In Fig. 2, we show pore network (top) and capillary network (bottom) representations applied to the same sample region. In a pore network representation, see Fig. 2a, the void space is sub-divided into pores and throats. Pore and throat are each represented by their radius, RP and RT, respectively, while specifics of the cross-sectional geometries are matched using shape factors14. In Fig. 2b, a network of spheres and cylinders geometrically approximates the occurring void space. For comparison, Fig. 2c exemplifies how a capillary network representation would approximate the same sample region. Here, the void space is filled with short (one voxel long) cylinders having their radii {Rn} evolving gradually to match the local boundaries. The resulting network of connected capillaries in this approximation is shown in Fig. 2d.

Figure 2
figure 2

Visual conceptions (left) and implementation examples (right) of representative network models. (a) The Pore Network Model separates the pore space into spherical pores with radius RP and cylindrical throats with radius RT. (b) Pore Network Model representation using color-coded diameters. (c) The capillary network model separates the pore space into a sequence of short cylinders with gradually changing radii {Rn}. (d) Capillary Network Model representation using color-coded diameters. The white scale bar represents 100 µm. Visual conceptions (a,c) created using Blender v2.92.0 software.

In PNM, nodes are associated with pores, which have a finite volume, and links are associated with throats, which impose a resistance to the flow between the two nodes it connects. In CNM, on the other hand, nodes are considered zero-volume points that do not contribute to the pore space, while links represent finite-volume cylinders that account for all the pore volume and flow resistance. Finally, RMB has features of both pore and capillary network representations as it uses extended cylinders to represent the pore space.

In Fig. 3, we have compared the experimental and computational porosities and permeabilities. The computational porosity values extracted from the connected pore space in digital rocks are plotted against the experimental porosity values in Fig. 3a. The diagonal indicating a perfect match between experiment and computational prediction is overlaid by a gray shaded area indicating a root mean squared error of 2.25%. Nine of eleven samples fall within the shaded area, indicating reasonable agreement.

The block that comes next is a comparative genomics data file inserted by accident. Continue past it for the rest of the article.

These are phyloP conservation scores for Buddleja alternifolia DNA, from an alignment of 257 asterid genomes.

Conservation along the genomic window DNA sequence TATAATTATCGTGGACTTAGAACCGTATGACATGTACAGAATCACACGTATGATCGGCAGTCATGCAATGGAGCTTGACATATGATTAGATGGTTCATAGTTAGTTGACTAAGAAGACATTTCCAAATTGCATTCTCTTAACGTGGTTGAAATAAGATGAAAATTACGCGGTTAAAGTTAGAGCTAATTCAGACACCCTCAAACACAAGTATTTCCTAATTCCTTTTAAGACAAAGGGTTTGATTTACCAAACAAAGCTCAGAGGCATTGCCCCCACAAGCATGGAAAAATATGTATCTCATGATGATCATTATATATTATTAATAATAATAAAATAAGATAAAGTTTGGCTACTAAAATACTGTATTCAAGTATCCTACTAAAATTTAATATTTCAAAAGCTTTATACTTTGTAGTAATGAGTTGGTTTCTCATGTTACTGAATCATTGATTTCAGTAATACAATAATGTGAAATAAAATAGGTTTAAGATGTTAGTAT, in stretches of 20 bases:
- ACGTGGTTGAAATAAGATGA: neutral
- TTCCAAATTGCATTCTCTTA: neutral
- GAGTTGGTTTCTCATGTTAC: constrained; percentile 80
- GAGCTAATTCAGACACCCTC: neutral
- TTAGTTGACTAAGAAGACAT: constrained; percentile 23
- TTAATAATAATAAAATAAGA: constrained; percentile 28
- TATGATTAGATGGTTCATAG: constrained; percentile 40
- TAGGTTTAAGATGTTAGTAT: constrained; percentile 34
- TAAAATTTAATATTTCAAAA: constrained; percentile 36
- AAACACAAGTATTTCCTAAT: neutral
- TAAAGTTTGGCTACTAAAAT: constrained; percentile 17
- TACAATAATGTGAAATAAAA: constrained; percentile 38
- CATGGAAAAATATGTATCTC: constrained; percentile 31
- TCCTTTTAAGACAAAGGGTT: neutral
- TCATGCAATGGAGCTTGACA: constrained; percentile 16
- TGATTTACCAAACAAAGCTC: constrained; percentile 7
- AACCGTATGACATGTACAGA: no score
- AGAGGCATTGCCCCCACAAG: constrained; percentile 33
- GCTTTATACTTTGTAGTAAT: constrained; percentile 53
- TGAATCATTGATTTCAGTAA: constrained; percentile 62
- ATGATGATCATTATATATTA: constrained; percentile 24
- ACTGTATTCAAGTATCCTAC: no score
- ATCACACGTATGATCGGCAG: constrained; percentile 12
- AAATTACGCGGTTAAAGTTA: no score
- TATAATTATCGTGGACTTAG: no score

Figure 3
figure 3

Comparison between experimental and computed porosities and permeabilities. (a) Computed versus experimental porosity for all samples studied. The solid line indicates agreement between computation and experiments and the gray shaded area represents the root mean squared error of 2.25 percentage points. (b) Experimental and simulated permeability for all samples studied. The computational results represent the mean permeability along the three main axes. Experimental results are represented by (blue) open circles, those from the Pore Network Model by (orange) filled down-pointing triangles, those from the Reduced Max Ball Model by (green) filled up-pointing triangles and those from the Capillary Network Model by (red) filled left-pointing triangles.

In Fig. 3b, we plot the experimental and simulated permeabilities for each network model considered in this study. In each of the three network representations, we have simulated water flow assuming a 10 kPa/m pressure gradient across the sample. The flow simulation algorithm solves a linear system of equations that applies Poiseuille law at each network link (i.e., cylindrical capillary) and mass conservation law at each network node (for details see “Methods” Section). The simulated data points represent the quadratic mean of the simulated permeability along the three main axes. Considering the entire sandstone sample set, we observe the best agreement for CNM with a mean relative error between model prediction and experimental result of 38%, followed by RMB with 42%, attesting to the high accuracy of the geometrical approximation achieved with this approach. In contrast, the PNM based predictions are significantly less accurate, at a mean relative error of 92%, with a maximum mismatch of more than a factor of two in the case of sample K. In all cases, the agreement between simulated and experimental permeabilities decreased for higher permeability samples, as previously reported25.